Wednesday, April 25, 2007

That Second-Book Clause

Remember, DVC wasn't Brown's first book using church/church history. Angels & Demons came before. And that wasn't really huge until after DVC, And it was published by a different publisher. How does this work? Wouldn't the Angels & Demons guys want to keep the second book?

If you don't include a guide to dating for women that he wrote under the name Danielle Brown, then DVC was actually Dan Brown's fourth book, after Digital Fortress (1998), Angels and Demons (2000), and Deception Point (2001). None of them did particularly well.

Generally when a writer skips from publishing house to publishing house, it means that their books are not consistently selling or that the newer piece was not as good as the previous one, at least in the eyes of the publishing house. In other words, they decided not to take advantage of their second-book clause, which is a standard clause in the boilerplate publishing contract for any company. It usually goes something like this:

Option. The Author grants Publishing House the exclusive option to acquire the same rights as have been granted in this Agreement to the next full-length work to be written by the Author. Publishing House will be entitled to a period of sixty (60) days after submission of a proposal and sample chapters for the next work in which to make an offer for that work, during which time the Author agrees not to solicit any third-party offers, directly or indirectily. If Publishing House wishes to acquire the next work, the Author and Publishing House will attempt to reach an agreement as to terms during a reasonable period of exclusive negotiations. If they cannot reach an agreement, the Author shall be free to Submit the next work elsewhere, but the Author may not accept an offer from any other publisher on terms equal to or less favorable than those offered by Publishing House.

This means, essentially, that the publishing house has dibs on your next book, but if they don't want it, they don't have to make an offer. If they make an offer and you don't accept it, and you shop it around and no one makes a better offer, then you can't accept a lower offer at another house and you have to go with the original offer at the original house. This protects them from having you jump ship and protects you from having to turn down better offers at other houses because the offer at your house was too low. Generally contracts read like this; they're meant to protect both the interests of the author and of the company, sometimes leaning to one side and sometimes to the other, which is why agents like to negotiate clauses. Most of the time this is not one of those clauses.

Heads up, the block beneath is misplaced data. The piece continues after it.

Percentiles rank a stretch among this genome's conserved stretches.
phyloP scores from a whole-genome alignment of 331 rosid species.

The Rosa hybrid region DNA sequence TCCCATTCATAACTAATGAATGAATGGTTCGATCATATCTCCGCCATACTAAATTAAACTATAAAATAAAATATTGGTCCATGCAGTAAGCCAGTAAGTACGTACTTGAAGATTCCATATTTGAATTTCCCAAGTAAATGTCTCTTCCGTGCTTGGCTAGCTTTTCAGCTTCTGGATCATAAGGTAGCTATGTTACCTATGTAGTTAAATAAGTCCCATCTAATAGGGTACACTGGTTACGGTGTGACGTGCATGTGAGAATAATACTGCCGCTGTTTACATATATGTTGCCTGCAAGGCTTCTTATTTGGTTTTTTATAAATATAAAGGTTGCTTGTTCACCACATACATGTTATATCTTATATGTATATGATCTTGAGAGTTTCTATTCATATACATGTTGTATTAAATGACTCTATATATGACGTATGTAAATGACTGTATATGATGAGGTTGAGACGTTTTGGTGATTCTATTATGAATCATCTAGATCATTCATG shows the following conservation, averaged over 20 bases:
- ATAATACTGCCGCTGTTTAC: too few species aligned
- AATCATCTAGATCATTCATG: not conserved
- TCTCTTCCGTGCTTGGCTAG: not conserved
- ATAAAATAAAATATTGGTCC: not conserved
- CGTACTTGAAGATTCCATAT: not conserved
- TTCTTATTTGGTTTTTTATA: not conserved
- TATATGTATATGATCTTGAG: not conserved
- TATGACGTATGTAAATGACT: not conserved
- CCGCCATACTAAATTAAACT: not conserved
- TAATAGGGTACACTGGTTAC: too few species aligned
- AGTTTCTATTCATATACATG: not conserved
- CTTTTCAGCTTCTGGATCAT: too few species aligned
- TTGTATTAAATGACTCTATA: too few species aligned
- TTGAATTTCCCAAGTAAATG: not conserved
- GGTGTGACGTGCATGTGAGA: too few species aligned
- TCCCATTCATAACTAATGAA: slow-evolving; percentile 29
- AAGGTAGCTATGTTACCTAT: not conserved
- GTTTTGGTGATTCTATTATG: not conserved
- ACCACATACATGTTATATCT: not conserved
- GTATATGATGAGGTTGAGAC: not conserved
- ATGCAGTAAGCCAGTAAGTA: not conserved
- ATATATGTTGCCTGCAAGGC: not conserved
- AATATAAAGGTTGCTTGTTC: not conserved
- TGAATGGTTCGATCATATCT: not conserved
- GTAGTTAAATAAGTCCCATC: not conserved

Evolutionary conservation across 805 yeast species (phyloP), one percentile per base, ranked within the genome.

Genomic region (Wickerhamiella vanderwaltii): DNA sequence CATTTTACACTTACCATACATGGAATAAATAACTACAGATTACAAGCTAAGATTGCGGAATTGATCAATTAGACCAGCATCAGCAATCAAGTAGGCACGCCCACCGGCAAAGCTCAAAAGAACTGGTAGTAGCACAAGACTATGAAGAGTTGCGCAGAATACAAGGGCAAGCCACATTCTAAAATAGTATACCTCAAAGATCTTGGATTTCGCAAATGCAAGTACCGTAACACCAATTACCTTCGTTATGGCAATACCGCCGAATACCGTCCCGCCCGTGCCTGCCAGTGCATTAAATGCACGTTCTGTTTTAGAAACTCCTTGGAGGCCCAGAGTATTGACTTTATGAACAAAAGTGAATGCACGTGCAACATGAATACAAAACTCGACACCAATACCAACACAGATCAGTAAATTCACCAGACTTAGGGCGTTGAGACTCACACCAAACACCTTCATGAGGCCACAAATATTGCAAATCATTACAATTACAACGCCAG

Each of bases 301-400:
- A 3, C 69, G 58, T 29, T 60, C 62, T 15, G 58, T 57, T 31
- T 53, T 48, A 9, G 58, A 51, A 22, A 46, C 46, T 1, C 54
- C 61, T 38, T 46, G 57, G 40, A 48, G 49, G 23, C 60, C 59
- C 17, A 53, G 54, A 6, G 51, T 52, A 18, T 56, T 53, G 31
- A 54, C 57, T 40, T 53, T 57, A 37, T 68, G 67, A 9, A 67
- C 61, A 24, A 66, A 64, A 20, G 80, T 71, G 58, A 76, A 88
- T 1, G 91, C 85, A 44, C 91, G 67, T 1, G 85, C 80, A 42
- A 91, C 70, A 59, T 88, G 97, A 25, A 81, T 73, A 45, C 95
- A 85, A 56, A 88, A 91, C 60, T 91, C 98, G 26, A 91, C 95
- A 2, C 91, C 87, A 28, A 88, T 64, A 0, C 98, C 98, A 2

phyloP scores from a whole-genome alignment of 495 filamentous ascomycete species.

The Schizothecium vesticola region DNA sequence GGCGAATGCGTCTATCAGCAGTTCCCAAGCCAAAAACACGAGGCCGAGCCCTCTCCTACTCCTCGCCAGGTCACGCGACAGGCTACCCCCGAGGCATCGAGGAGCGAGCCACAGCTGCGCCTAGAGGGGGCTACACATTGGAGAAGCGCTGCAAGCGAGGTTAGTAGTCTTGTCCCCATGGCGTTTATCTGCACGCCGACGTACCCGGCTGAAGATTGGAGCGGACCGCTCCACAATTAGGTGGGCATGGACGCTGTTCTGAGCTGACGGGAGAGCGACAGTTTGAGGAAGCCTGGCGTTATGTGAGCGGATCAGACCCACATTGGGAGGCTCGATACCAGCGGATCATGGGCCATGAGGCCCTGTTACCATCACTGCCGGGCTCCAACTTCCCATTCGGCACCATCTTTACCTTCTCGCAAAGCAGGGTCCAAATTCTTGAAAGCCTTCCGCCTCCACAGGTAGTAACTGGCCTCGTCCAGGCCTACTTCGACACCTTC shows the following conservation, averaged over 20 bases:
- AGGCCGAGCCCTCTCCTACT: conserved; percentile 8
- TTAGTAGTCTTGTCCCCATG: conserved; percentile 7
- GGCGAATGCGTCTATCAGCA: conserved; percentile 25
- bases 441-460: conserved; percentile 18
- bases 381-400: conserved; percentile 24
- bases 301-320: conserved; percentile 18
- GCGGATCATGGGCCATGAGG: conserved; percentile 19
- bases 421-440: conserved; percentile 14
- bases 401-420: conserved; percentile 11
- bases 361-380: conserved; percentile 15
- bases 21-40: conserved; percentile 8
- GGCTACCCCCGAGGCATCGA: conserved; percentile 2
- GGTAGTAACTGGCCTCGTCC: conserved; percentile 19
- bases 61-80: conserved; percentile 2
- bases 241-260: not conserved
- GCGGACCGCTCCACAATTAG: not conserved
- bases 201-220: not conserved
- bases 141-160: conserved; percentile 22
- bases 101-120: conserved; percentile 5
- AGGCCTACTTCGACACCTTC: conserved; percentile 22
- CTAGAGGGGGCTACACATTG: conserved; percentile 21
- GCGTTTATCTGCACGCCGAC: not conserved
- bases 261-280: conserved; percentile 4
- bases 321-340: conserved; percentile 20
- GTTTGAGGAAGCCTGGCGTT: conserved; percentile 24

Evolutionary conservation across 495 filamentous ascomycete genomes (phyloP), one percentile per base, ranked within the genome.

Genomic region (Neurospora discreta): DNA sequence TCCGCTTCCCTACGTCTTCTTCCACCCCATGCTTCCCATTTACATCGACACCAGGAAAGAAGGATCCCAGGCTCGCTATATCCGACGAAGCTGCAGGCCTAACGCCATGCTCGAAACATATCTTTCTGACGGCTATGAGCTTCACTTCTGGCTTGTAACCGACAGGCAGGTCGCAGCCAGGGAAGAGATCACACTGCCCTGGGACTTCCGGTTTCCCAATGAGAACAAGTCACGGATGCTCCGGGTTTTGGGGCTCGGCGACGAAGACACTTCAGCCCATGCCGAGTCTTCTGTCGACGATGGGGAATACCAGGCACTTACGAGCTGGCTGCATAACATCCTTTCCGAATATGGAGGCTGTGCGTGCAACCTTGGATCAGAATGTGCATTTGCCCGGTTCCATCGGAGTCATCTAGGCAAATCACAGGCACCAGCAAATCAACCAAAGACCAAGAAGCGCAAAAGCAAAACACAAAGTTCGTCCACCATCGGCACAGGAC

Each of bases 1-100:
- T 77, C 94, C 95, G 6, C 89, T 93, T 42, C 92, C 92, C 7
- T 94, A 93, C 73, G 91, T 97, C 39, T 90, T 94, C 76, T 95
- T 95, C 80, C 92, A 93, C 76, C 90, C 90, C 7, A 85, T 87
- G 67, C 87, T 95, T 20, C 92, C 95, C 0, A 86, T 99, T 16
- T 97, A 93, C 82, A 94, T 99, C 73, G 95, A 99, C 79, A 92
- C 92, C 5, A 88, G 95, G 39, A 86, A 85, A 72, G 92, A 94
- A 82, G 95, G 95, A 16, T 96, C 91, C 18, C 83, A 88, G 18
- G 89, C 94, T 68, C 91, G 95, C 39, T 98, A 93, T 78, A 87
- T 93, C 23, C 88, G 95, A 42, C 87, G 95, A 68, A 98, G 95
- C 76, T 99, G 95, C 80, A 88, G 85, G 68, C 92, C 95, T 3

Dan Brown's last book before DVC was Deception Point, which was published by Pocket Books, like his previous book, Angels and Demons. For whatever reason, Pocket Books took a look at DVC and said "enough with this guy already" and let him make offers elsewhere. He got a contract with Doubleday, and he took it. I'm going to guess it wasn't much, but he certainly made it up in royalties. Pocket Books has retained the rights to Angels and Demons, and reissued it in 2006, but have also sold the rights to other companies for whatever complex reasons they would have to do that. Man, are those guys kicking themselves.


Thomas said...

Speaking of royalties, what is the usual rate on a fiction book? How does this change as an author publishes more books for the same house? What is the rate for paperbacks etc?

Amie Stuart said...

I think i remember reading somewhere that he (also) followed his editor to Doubleday FWIW

The Rejecter said...

That's also extremely probably, as the deal is usually cut with the editor.

Adrienne said...

I think royalties typically go from 10% - 12.5%

ssas said...

Angels and Demons was a fair read, if I recall.

But there are a million GREAT books out there, so why waste my time with something else of his, I figure?

Anonymous said...

I actually thought Angels and Demons was a better read than DVC.

Anonymous said...

Anon Please

It isn't always that way.

My agent and I turned down a "very nice" (in PM terms) offer from my old publishing house (the 2nd book option), and took my manuscript out on the town. Then, a different house offered me a "major" deal.

*Anonymous Please!!*

Richard said...

I would be happy with a first book clause. Heck, I would be happy to just write something.